Album review: Jherek Bischoff & Amanda Palmer – Strung Out in Heaven

John Preston

South London based music obsessive with strong opinions about most things. Doubts Madonna has another good record in her but would love more than anything to be proved wrong.
John Preston

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Blasphemous, maybe, but Amanda Palmer’s version of ‘Blackstar’ made me sit up and listen in a way that David Bowie’s recent original doesn’t quite manage.

Palmer, along with EP collaborator and composer Jherek Bischoff and guest vocalist Anna Calvi, manages to take a song that is already difficult and suite-like in structure, and emphasises melody parts and intricacies that were more purposely buried in Bowie’s 10-minute single.

It’s possible the reason why this cover version in particular on a mini-album of five Bowie songs in total (including one instrumental of ‘Life on Mars?’), makes the biggest impression is because it has the least history attached to it.

Elsewhere, Palmer bravely picks some of his most lived in and iconic songs for this baroque, chamber-pop tribute which is all tied together by Bischoff’s wondrously ornate, clipped and occasionally savage string arrangements.

Recorded over three days soon after Bowie’s death, there is an extra layer of poignancy when Palmer plaintively sings out ‘something happened on the day he died, spirit rose a metre and stepped aside’. She is a super fan who took Bowie’s inspiration with her and thus became a multimedia recording star herself, singing these words written by her hero and exposed to the world just days before he left it. ‘Blackstar’ soars and thrills with both tremendous power and tenderness in equal measure.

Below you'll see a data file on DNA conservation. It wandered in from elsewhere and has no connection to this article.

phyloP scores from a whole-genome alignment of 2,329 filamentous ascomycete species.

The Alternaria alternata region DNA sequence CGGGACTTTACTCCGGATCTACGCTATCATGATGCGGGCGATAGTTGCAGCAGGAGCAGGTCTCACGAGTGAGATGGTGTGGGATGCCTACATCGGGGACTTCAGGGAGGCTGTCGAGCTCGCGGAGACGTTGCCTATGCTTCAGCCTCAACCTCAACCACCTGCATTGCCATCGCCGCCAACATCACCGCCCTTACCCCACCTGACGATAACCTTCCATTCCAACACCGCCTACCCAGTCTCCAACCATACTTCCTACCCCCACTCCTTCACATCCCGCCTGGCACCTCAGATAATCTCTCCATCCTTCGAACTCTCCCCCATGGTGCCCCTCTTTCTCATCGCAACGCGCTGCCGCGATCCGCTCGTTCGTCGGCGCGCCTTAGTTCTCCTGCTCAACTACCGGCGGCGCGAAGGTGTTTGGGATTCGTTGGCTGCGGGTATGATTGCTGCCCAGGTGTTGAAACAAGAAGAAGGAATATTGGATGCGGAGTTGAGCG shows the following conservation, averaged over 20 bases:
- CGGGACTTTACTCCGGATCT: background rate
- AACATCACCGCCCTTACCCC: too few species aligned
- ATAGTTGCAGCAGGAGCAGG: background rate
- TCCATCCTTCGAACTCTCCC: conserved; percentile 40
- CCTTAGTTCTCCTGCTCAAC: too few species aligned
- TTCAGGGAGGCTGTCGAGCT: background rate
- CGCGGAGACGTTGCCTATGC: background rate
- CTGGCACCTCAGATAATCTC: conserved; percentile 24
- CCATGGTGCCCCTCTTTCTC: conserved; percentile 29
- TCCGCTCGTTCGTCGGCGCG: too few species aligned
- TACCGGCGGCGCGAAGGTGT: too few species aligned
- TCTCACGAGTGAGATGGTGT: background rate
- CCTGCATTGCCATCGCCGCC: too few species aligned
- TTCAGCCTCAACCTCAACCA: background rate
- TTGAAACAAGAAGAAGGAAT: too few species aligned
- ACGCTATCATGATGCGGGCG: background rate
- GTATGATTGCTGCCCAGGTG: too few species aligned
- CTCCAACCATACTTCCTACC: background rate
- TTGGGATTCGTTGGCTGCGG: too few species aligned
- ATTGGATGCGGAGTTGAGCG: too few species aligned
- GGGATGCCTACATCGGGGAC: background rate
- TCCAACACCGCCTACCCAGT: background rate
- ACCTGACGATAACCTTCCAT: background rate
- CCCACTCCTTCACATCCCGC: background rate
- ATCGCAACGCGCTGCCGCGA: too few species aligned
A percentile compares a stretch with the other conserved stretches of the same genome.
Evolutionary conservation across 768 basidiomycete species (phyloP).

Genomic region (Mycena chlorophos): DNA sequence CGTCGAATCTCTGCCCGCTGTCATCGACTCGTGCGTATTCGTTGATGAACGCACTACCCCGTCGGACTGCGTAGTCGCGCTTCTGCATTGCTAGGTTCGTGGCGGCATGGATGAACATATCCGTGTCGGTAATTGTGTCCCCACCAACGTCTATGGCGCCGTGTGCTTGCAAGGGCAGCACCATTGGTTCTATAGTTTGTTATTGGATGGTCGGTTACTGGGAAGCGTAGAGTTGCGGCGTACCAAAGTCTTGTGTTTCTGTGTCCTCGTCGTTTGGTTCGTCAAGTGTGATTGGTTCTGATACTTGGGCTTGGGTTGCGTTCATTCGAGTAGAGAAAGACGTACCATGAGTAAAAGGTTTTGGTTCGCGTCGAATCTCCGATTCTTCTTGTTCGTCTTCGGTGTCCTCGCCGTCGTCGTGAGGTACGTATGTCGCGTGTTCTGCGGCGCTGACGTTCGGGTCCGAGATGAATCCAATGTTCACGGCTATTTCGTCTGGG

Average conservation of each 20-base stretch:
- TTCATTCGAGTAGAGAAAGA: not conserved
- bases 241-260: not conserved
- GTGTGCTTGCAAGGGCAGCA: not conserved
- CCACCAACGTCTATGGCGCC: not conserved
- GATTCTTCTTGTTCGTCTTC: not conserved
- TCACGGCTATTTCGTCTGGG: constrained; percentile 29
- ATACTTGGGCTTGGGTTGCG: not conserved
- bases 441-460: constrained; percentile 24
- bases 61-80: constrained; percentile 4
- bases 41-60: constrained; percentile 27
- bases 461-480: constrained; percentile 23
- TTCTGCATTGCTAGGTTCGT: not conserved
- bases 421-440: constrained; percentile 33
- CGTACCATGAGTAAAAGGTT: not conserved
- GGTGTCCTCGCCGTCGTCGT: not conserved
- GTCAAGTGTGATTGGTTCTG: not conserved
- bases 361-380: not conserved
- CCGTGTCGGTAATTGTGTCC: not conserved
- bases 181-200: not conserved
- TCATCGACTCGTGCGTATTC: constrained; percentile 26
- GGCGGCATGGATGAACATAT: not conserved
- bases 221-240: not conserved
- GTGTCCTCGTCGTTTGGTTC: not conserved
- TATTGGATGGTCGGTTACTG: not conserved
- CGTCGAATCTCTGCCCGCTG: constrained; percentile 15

Jherek Bischoff’s regal and standoffish orchestral interpretation of ‘Ashes to Ashes’ is endlessly flourishing and dramatic and is arguably the second most successful interpretation here. Immediately familiar, the introduction still confuses as it is utterly recognisable but simultaneously hard to place due to the preciseness of the strings versus the original’s jolting and wobbling synths and bass.

Palmer herself is in wonderful voice here and throughout. She understands the actual point of Bowie’s work in a way that many would, and doubtless will, struggle with.

‘Space Oddity’ and ‘Heroes’ (which features support vocals delivered via iPhone by Shortbus director and Hedwig and the Angry Inch star John Cameron Mitchell) suffer only because it’s hard to listen to them and not simultaneously hear, or crave, Bowie’s originals.

These songs’ omnipresence in pop culture over the last four decades or so have very nearly rendered them immune to other interpretations but Amanda Palmer and her cohorts still succeed in capturing the essence of both. A more heartfelt and sincere tribute will indeed be hard to come across.